Cercyonis pegala (Fabricius, 1775)
Identification: Geographically variable. Wings are brown. Upperside of forewing has 2 large yellow-ringed eyespots. Lowerside of hindwing has a variable number of small eyespots. Southern and coastal butterflies are larger and have a yellow or yellow-orange patch on the outer part of the forewing. Inland butterflies are smaller and have the yellow forewing patch reduced or absent.
Wing Span: 1 3/4 - 3 inches (4.5 - 7.6 cm).
Life History: Males patrol for females with a dipping flight through the vegetation. In late summer, females lay eggs singly on host plant leaves. Caterpillars hatch but do not feed, instead hibernating until spring.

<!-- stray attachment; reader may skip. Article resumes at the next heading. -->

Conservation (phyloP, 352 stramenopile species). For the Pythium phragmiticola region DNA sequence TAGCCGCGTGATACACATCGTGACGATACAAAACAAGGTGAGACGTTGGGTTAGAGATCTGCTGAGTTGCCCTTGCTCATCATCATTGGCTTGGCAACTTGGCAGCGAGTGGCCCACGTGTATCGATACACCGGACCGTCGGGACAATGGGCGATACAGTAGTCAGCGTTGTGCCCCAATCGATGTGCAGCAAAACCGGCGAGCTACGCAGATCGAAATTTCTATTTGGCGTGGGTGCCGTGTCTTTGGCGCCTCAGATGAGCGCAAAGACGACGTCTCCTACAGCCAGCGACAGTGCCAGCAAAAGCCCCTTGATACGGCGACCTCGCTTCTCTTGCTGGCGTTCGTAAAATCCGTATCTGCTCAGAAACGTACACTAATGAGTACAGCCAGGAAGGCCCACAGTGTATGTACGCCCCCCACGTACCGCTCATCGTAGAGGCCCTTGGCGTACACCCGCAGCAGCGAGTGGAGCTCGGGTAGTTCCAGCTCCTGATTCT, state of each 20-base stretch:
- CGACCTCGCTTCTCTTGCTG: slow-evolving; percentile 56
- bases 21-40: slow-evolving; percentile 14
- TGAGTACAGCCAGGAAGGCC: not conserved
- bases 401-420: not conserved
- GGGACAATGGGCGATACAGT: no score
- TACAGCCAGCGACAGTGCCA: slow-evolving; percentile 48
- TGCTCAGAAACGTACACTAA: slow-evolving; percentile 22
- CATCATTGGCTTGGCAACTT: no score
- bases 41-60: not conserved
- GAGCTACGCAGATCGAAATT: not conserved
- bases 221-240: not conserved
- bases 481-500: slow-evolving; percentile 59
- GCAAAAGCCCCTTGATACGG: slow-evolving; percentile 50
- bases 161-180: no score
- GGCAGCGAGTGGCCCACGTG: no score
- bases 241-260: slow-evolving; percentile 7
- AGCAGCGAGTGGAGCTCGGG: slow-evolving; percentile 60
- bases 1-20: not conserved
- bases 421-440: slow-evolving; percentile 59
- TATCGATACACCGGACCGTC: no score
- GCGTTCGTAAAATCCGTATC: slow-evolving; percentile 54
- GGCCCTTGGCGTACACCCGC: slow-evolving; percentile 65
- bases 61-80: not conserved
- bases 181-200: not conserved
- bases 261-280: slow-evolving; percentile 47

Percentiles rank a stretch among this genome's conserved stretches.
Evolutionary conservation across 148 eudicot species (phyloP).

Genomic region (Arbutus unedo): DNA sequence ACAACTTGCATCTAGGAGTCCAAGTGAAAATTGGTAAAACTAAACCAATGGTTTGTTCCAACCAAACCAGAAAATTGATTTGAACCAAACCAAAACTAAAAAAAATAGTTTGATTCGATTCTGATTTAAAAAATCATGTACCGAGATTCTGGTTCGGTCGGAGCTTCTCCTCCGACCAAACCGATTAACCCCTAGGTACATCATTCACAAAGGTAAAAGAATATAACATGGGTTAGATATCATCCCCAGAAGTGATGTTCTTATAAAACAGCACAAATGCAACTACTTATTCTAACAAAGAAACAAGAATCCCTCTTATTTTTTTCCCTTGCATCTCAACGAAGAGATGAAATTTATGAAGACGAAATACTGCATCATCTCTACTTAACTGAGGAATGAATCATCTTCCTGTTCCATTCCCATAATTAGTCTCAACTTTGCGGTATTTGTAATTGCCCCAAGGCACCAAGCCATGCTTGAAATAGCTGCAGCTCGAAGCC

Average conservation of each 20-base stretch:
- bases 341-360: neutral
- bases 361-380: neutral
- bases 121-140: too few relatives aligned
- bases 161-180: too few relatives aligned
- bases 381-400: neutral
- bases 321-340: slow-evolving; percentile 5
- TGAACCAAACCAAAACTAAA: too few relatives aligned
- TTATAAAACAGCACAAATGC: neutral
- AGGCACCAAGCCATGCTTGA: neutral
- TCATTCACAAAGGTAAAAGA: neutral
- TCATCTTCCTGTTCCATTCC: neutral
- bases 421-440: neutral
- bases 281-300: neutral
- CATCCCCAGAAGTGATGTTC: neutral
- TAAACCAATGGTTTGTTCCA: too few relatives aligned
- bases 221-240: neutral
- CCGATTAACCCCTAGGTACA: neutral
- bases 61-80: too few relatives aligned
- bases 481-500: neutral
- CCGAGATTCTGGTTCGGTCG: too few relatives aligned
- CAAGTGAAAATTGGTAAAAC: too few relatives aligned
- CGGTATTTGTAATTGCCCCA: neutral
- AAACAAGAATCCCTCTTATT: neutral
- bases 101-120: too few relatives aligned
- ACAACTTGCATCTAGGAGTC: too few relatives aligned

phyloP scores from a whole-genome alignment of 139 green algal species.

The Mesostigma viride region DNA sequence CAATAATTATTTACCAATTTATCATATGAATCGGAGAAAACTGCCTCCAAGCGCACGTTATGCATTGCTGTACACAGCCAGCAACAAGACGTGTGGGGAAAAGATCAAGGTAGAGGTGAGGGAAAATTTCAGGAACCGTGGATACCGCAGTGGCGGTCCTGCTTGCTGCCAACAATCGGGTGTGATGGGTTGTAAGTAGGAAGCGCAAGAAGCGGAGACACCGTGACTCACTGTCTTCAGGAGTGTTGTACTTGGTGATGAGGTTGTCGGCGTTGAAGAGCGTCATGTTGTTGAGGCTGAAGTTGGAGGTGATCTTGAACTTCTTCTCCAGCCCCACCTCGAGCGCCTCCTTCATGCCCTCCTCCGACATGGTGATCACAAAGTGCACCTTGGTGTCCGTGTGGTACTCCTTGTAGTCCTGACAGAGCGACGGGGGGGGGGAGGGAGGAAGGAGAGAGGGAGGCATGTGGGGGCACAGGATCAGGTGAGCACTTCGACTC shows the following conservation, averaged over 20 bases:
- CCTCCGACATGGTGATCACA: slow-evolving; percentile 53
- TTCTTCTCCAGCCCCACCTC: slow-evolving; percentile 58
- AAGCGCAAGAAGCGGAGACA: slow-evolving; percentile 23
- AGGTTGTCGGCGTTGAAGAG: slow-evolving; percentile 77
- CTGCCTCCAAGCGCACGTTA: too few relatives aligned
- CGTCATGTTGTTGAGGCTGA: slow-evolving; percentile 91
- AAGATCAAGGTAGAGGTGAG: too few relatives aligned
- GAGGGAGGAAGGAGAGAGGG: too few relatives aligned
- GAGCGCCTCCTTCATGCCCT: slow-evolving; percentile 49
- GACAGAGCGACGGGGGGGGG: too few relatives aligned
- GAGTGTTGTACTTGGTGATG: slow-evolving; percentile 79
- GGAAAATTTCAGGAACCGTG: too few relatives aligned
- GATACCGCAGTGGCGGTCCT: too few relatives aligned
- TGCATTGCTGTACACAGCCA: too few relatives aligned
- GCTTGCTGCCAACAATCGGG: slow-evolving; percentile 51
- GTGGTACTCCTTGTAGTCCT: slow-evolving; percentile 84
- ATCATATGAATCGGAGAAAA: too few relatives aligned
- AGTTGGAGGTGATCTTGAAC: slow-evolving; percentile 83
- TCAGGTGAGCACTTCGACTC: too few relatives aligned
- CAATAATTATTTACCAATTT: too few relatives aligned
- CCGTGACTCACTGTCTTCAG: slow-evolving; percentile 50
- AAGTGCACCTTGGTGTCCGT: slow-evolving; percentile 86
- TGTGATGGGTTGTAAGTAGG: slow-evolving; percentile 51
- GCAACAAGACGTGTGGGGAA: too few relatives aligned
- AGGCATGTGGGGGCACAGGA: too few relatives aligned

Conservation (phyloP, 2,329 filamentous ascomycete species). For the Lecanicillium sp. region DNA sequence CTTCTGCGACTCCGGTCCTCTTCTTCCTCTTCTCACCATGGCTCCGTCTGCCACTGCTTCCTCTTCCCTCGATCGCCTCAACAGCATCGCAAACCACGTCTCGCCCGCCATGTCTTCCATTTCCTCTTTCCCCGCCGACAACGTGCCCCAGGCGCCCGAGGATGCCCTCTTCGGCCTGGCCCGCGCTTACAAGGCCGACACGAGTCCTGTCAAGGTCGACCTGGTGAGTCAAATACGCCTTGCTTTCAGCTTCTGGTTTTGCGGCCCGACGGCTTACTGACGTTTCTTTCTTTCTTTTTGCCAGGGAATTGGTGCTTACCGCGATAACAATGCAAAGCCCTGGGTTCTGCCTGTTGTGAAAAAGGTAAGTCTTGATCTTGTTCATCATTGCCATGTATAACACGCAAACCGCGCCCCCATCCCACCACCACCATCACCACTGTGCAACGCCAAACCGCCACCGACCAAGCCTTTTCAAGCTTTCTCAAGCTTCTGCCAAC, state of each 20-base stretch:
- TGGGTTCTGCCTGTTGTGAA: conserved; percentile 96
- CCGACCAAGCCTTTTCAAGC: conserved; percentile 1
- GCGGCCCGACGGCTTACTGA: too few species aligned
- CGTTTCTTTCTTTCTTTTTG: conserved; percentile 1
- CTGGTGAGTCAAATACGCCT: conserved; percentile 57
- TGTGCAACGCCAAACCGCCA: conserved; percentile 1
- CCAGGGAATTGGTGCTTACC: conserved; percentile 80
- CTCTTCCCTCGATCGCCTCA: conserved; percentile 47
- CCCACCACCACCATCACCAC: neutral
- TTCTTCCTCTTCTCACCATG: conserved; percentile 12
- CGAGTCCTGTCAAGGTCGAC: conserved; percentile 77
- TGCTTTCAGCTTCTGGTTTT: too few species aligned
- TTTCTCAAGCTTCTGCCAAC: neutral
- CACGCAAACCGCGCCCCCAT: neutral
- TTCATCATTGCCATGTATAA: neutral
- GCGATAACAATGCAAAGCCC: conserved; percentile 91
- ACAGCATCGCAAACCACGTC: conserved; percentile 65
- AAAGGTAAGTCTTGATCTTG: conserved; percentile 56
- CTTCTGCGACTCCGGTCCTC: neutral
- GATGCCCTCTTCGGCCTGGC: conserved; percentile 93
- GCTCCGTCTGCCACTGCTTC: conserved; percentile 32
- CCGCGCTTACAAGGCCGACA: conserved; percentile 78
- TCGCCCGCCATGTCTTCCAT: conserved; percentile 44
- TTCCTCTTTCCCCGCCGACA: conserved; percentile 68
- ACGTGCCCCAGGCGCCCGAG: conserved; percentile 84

Flight: One brood from late May-October. Females emerge later than males.
Caterpillar Hosts: Purpletop (Tridens flavus) and other grasses.
Adult Food: Rotting fruit, flower nectar.
Habitat: Large, sunny, grassy areas including prairies, open meadows, bogs, and old fields.
Range: Southern Canada and the continental United States except for most of the Southwest and Texas, southern peninsular Florida, and northern Maine.
Conservation: Isolated populations in Great Basin wetlands may be of concern.
NCGR: G5 - Demonstrably secure globally, though it may be quite rare in parts of its range, especially at the periphery.
Management Needs: None reported.
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